Staff & Spear
Wilderness Defense
Staff Market
Survival Knives
Old Spears for Today's Trails
Photo by Somadjinn
Photo by Badseed
Photo from Creative Commons
Becoming Pointy -- OK, call me crazy, I just feel like backpacking into the boonies unarmed is stupid. I do understand that the chances of running into a hungry mountain lion are very slim, and I don't expect it to happen, but I don't feel right wandering around unarmed. Possibly it's because of where I grew up and when—in that culture and that time, not too many decades ago, nobody where I lived went into the woods without a gun. As soon as I was old enough to not shoot out the garage windows with one, I always had one with me. It was just something we did, and we were less likely to actually hurt anybody than most of the people wandering the streets today.
Lion Spears of Venice
Today it's kind of awkward to carry rifles or handguns on the backpacking trails, even though weapons have been recently legalized in some national parks (before you go, check regulations). I don't particularly like firearms now, even though I grew up with them. Before firearms were invented, people carried spears because it made good sense, and for some of us it still does. Survival tools are of no use unless you have them with you.

I have four top picks, all of them from Hanwei Forge, also known as CAS Iberia. The
Viking throwing spear, Cavalry lance, Viking short spear and Hanwei yari are all excellent spears. The yari is a little heavy and a little too fancy for the trail, much more a weapon than a staff or survival spear. Though it's beautiful, I wouldn't take it anywhere but grizzly country, where it might actually inspire false confidence. It's also much more expensive, because shaft and fitting and polish are part of the deal.
Cane Swords and Cold Steel -- Cold Steel also makes a few spears—a boar spear, samburu and two styles of Zulu spears—but the quality is low, both in the steel and the wooden shaft. They're functional but not pretty and too heavy to double as a hiking staff. The Cold Steel cane swords are a design that is more easily produced by modern processes. Consider that legally these sword canes are concealed weapons before you decide they'd be handy on the bus. On the trail you get away with a lot, but it's still a very serious issue to consider.

Of the sword cane lot, the Zatoichi style certainly suits me the best, but I'd worry about the durability of the cane sheath if I had it out in the weather much. Cold Steel products are less traditional but definitely built tough. It's just hard to love plastic or carbon fiber.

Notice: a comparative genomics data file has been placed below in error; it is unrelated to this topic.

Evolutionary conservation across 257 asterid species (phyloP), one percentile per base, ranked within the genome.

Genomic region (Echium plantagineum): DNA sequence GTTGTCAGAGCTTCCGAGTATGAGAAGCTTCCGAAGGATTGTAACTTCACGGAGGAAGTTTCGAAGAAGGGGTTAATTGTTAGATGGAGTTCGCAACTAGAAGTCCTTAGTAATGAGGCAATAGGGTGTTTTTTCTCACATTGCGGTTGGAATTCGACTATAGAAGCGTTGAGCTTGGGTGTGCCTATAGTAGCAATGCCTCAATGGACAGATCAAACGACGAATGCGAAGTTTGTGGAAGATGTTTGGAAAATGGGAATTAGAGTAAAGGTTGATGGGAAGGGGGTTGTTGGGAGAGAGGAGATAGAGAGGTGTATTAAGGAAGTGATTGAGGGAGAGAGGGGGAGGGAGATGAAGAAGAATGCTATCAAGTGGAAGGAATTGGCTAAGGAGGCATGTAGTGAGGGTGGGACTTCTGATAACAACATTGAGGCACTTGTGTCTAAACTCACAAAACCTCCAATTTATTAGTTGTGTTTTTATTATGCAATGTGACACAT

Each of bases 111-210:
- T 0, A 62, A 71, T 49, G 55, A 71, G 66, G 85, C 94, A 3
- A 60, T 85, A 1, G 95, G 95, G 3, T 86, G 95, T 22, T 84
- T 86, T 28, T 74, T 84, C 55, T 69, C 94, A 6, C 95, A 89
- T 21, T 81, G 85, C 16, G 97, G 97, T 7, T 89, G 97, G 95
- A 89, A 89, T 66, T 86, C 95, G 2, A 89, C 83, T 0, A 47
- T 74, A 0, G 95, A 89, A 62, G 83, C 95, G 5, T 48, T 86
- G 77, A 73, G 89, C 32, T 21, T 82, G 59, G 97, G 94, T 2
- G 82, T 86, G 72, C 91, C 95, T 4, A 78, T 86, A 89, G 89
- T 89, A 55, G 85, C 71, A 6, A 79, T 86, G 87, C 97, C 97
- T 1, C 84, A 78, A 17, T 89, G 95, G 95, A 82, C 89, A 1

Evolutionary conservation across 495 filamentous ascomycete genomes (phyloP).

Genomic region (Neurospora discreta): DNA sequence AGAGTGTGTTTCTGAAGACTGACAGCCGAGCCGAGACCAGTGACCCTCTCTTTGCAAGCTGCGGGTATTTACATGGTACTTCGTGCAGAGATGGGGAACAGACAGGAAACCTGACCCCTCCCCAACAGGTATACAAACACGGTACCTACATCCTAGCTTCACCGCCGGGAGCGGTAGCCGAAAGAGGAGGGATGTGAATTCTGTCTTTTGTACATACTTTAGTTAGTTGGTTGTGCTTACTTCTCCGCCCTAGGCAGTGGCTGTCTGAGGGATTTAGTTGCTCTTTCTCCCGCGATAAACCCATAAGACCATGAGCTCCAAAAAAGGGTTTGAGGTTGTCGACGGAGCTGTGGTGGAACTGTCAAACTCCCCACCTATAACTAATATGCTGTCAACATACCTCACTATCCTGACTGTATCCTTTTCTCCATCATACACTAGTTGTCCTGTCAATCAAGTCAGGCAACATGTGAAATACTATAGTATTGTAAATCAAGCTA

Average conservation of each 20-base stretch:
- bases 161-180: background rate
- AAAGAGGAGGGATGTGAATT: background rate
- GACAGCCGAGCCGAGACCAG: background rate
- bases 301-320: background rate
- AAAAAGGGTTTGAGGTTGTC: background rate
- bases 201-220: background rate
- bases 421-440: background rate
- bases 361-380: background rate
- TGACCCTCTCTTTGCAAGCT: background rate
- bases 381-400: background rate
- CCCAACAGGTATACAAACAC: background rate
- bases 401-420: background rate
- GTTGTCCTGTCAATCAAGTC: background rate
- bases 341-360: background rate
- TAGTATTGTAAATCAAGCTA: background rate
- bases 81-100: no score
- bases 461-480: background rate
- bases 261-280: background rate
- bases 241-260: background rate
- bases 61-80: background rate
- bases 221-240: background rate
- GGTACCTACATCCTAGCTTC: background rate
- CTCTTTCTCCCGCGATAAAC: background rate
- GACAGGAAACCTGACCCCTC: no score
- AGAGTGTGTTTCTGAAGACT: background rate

What I want is a spear that doesn't attract too much attention but is ready to use. I've written about the Crawford survival spears here, and even though the Crawford has a lot of good qualities, I don't want a spear I have to take apart and reassemble before using it. The Crawford design is too complicated for me. All I is a light version of the old traditional sidearm that people would have carried in open country ten thousand years ago.

Combat quality weapons in those old styles are rare today. Only a few makers of old weapons do any real testing. Paul Chen of Hanwei Forge makes good weapons built to match or exceed the quality of the original items and are the best you'll find in an affordable price range. CAS Hanwei checks to make sure they hold up to real use.
Of those sold as spear heads, with shaft selection and fitting left up to the owners, the Paul Chen Viking Throwing
Spear is the heaviest of the three I consider practical for trail use. For a trail spear I'm assuming people are thinking about weight as well as function. Apparently in the old days, Viking warriors tucked a few of these under an armpit and tossed them at the enemy as they were closing the gap. The spear is fairly lightweight but more than most people will want to carry.

My favorite is the Viking Short Spear, even though it will likely draw some suspicious glances and require occasional explanation.

Best choice by far--the Cavalry Lance by Paul Chen. This is a reproduction of a British cavalry lance still used as part of the dress uniform of Canadian Mounties. The narrow blade could be easily sheathed. It's the lightest of all the Chen spear heads, and it includes a matching fitting for the butt of the shaf. That's a handy addition that Alpine climbers added to walking staves in the old days, and it gives this spear a bit of balance the others don't have.
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